One in every four women will experience domestic violence in her lifetime.1 An estimated 1.3 million women are victims of physical assault by an intimate partner each year.2 85% of domestic violence victims are women. Historically, females have been most often victimized by someone they knew. Females who are 20-24 years of age are at the greatest risk of nonfatal intimate partner violence. Most cases of domestic violence are never reported to the police.… from http://www.americanbar.org/groups/domestic_violence/resources/statistics.html
These facts were taken from a PDF found when I googled Domestic Violence.
I am not making this up. Below are actual numbers taken from the same article that I found on Google.
The cost of intimate partner violence exceeds $5.8 billion each year, $4.1 billion of which is for direct medical and mental health services.
Victims of intimate partner violence lost almost 8 million days of paid work because of the violence perpetrated against them by current or former husbands, boyfriends and dates. This loss is the equivalent of more than 32,000 full-time jobs and almost 5.6 million days of household productivity as a result of violence.
If you are not being abused, there is a VERY GOOD CHANCE that you know someone who is being abused.
Please keep your eyes and ears open. Please encourage those suffering to seek counsel and support. There are MANY support centers around the country and world. If you are the one suffering, please reach out here and I will direct you to some help in your area.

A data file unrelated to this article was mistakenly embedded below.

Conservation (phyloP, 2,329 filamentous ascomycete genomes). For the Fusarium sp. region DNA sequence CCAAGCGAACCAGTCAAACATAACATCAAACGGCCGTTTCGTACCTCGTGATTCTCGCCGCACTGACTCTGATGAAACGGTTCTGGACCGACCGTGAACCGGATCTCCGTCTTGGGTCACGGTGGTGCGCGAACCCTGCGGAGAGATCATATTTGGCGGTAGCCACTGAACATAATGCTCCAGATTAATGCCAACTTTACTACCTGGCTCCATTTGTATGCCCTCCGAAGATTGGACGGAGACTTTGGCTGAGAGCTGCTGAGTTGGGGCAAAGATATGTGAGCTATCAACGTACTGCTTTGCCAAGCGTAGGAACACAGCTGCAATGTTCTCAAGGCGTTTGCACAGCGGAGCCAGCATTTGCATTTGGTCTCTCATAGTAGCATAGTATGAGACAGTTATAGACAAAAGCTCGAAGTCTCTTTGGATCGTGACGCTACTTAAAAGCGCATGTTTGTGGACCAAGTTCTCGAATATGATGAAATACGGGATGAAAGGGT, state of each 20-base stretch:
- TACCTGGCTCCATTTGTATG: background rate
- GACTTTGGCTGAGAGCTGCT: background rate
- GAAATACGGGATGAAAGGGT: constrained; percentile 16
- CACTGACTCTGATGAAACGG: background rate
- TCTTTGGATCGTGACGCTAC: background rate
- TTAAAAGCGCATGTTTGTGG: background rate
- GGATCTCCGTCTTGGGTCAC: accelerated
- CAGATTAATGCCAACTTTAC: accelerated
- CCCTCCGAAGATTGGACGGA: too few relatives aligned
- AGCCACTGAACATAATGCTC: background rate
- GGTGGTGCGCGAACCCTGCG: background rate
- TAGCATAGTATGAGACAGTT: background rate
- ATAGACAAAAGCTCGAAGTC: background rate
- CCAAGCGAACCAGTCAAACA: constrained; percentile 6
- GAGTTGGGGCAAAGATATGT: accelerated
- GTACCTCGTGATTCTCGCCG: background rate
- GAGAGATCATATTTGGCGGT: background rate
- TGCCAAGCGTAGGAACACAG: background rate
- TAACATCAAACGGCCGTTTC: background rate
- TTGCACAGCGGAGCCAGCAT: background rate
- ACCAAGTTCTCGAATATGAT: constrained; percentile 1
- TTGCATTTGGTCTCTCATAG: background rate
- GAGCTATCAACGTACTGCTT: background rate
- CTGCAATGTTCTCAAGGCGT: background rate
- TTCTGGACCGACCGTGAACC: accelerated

You can use a computer at the library or at a friend’s home.
This is NOT your fault. You have done NOTHING wrong.
You deserve to be loved and respected.
Please reach out either for your own self or for someone else.
My personal mantra is ONE ABUSED WOMAN IS ONE TOO MANY! Please help me in this endeavor to eradicate DV from the face of the earth. WE can do it if we band together.
Love and Light
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Your support will be used towards covering the costs of the free one-day or two-day, in-person training the ILF Team provides to the advocates at domestic violence organizations across the United States. Your support has already paid for training in Texas, Oregon, Washington, California, Pennsylvania, Alabama, and Illinois.